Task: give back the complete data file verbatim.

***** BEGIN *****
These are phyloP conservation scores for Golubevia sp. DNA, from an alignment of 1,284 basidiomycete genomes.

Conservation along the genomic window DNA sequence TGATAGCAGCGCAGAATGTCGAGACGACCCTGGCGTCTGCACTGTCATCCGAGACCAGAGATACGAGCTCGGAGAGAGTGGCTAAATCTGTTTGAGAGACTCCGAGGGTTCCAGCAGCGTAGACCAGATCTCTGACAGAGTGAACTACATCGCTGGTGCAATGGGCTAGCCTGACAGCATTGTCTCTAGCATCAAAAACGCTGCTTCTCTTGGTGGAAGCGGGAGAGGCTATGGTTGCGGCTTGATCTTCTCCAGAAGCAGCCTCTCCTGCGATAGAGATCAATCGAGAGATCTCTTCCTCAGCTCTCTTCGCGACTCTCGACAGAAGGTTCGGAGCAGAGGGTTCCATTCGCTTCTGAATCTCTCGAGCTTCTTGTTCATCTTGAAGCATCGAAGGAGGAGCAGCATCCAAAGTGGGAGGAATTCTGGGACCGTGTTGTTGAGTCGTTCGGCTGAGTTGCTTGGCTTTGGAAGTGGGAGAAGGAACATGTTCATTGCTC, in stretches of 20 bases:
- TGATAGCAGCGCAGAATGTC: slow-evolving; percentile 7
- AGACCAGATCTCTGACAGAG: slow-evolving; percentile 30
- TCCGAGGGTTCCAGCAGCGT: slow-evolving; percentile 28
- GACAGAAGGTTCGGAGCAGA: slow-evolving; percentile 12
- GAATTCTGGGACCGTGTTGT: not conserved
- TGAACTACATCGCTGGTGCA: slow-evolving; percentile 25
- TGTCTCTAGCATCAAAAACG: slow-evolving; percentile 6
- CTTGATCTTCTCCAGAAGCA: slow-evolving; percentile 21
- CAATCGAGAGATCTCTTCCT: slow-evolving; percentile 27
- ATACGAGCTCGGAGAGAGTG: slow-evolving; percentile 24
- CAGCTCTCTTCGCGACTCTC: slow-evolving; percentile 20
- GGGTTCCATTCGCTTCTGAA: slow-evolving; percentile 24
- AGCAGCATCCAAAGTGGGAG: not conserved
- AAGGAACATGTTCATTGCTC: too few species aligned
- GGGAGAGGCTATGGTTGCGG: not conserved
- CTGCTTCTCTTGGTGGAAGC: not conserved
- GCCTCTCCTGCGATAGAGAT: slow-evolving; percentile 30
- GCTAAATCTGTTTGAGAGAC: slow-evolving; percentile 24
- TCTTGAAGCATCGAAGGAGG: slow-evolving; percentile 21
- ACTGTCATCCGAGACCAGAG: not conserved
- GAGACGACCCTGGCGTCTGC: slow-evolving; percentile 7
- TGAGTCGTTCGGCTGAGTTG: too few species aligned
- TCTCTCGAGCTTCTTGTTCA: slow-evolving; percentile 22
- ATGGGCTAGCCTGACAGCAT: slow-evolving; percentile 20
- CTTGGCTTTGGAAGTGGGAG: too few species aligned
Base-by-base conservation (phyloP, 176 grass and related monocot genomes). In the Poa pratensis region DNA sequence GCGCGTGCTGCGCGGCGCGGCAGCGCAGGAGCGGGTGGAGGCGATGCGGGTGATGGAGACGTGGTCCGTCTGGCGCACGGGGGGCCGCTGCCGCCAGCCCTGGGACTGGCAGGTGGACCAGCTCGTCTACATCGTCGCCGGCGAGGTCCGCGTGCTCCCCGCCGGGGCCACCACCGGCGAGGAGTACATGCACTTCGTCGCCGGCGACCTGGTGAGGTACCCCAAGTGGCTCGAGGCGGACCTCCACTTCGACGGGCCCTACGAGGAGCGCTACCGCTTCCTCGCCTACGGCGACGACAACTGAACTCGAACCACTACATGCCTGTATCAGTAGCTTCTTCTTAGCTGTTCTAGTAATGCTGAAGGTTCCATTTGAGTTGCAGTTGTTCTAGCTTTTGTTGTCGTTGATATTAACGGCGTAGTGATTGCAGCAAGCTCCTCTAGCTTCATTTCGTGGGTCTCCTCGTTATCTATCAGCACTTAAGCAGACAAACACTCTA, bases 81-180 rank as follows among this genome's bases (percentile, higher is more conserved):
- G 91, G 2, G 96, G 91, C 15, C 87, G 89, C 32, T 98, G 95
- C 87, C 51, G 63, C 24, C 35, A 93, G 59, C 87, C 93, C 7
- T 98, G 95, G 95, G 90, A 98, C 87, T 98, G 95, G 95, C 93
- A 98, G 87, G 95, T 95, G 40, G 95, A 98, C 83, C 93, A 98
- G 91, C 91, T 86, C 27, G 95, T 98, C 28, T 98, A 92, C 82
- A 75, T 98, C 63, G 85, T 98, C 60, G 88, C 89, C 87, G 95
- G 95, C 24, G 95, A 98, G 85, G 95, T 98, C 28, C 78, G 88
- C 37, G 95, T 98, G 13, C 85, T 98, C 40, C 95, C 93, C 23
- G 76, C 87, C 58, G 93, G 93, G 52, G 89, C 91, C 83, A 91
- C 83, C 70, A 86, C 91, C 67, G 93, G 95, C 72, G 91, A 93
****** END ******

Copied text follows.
These are phyloP conservation scores for Golubevia sp. DNA, from an alignment of 1,284 basidiomycete genomes.

Conservation along the genomic window DNA sequence TGATAGCAGCGCAGAATGTCGAGACGACCCTGGCGTCTGCACTGTCATCCGAGACCAGAGATACGAGCTCGGAGAGAGTGGCTAAATCTGTTTGAGAGACTCCGAGGGTTCCAGCAGCGTAGACCAGATCTCTGACAGAGTGAACTACATCGCTGGTGCAATGGGCTAGCCTGACAGCATTGTCTCTAGCATCAAAAACGCTGCTTCTCTTGGTGGAAGCGGGAGAGGCTATGGTTGCGGCTTGATCTTCTCCAGAAGCAGCCTCTCCTGCGATAGAGATCAATCGAGAGATCTCTTCCTCAGCTCTCTTCGCGACTCTCGACAGAAGGTTCGGAGCAGAGGGTTCCATTCGCTTCTGAATCTCTCGAGCTTCTTGTTCATCTTGAAGCATCGAAGGAGGAGCAGCATCCAAAGTGGGAGGAATTCTGGGACCGTGTTGTTGAGTCGTTCGGCTGAGTTGCTTGGCTTTGGAAGTGGGAGAAGGAACATGTTCATTGCTC, in stretches of 20 bases:
- TGATAGCAGCGCAGAATGTC: slow-evolving; percentile 7
- AGACCAGATCTCTGACAGAG: slow-evolving; percentile 30
- TCCGAGGGTTCCAGCAGCGT: slow-evolving; percentile 28
- GACAGAAGGTTCGGAGCAGA: slow-evolving; percentile 12
- GAATTCTGGGACCGTGTTGT: not conserved
- TGAACTACATCGCTGGTGCA: slow-evolving; percentile 25
- TGTCTCTAGCATCAAAAACG: slow-evolving; percentile 6
- CTTGATCTTCTCCAGAAGCA: slow-evolving; percentile 21
- CAATCGAGAGATCTCTTCCT: slow-evolving; percentile 27
- ATACGAGCTCGGAGAGAGTG: slow-evolving; percentile 24
- CAGCTCTCTTCGCGACTCTC: slow-evolving; percentile 20
- GGGTTCCATTCGCTTCTGAA: slow-evolving; percentile 24
- AGCAGCATCCAAAGTGGGAG: not conserved
- AAGGAACATGTTCATTGCTC: too few species aligned
- GGGAGAGGCTATGGTTGCGG: not conserved
- CTGCTTCTCTTGGTGGAAGC: not conserved
- GCCTCTCCTGCGATAGAGAT: slow-evolving; percentile 30
- GCTAAATCTGTTTGAGAGAC: slow-evolving; percentile 24
- TCTTGAAGCATCGAAGGAGG: slow-evolving; percentile 21
- ACTGTCATCCGAGACCAGAG: not conserved
- GAGACGACCCTGGCGTCTGC: slow-evolving; percentile 7
- TGAGTCGTTCGGCTGAGTTG: too few species aligned
- TCTCTCGAGCTTCTTGTTCA: slow-evolving; percentile 22
- ATGGGCTAGCCTGACAGCAT: slow-evolving; percentile 20
- CTTGGCTTTGGAAGTGGGAG: too few species aligned
Base-by-base conservation (phyloP, 176 grass and related monocot genomes). In the Poa pratensis region DNA sequence GCGCGTGCTGCGCGGCGCGGCAGCGCAGGAGCGGGTGGAGGCGATGCGGGTGATGGAGACGTGGTCCGTCTGGCGCACGGGGGGCCGCTGCCGCCAGCCCTGGGACTGGCAGGTGGACCAGCTCGTCTACATCGTCGCCGGCGAGGTCCGCGTGCTCCCCGCCGGGGCCACCACCGGCGAGGAGTACATGCACTTCGTCGCCGGCGACCTGGTGAGGTACCCCAAGTGGCTCGAGGCGGACCTCCACTTCGACGGGCCCTACGAGGAGCGCTACCGCTTCCTCGCCTACGGCGACGACAACTGAACTCGAACCACTACATGCCTGTATCAGTAGCTTCTTCTTAGCTGTTCTAGTAATGCTGAAGGTTCCATTTGAGTTGCAGTTGTTCTAGCTTTTGTTGTCGTTGATATTAACGGCGTAGTGATTGCAGCAAGCTCCTCTAGCTTCATTTCGTGGGTCTCCTCGTTATCTATCAGCACTTAAGCAGACAAACACTCTA, bases 81-180 rank as follows among this genome's bases (percentile, higher is more conserved):
- G 91, G 2, G 96, G 91, C 15, C 87, G 89, C 32, T 98, G 95
- C 87, C 51, G 63, C 24, C 35, A 93, G 59, C 87, C 93, C 7
- T 98, G 95, G 95, G 90, A 98, C 87, T 98, G 95, G 95, C 93
- A 98, G 87, G 95, T 95, G 40, G 95, A 98, C 83, C 93, A 98
- G 91, C 91, T 86, C 27, G 95, T 98, C 28, T 98, A 92, C 82
- A 75, T 98, C 63, G 85, T 98, C 60, G 88, C 89, C 87, G 95
- G 95, C 24, G 95, A 98, G 85, G 95, T 98, C 28, C 78, G 88
- C 37, G 95, T 98, G 13, C 85, T 98, C 40, C 95, C 93, C 23
- G 76, C 87, C 58, G 93, G 93, G 52, G 89, C 91, C 83, A 91
- C 83, C 70, A 86, C 91, C 67, G 93, G 95, C 72, G 91, A 93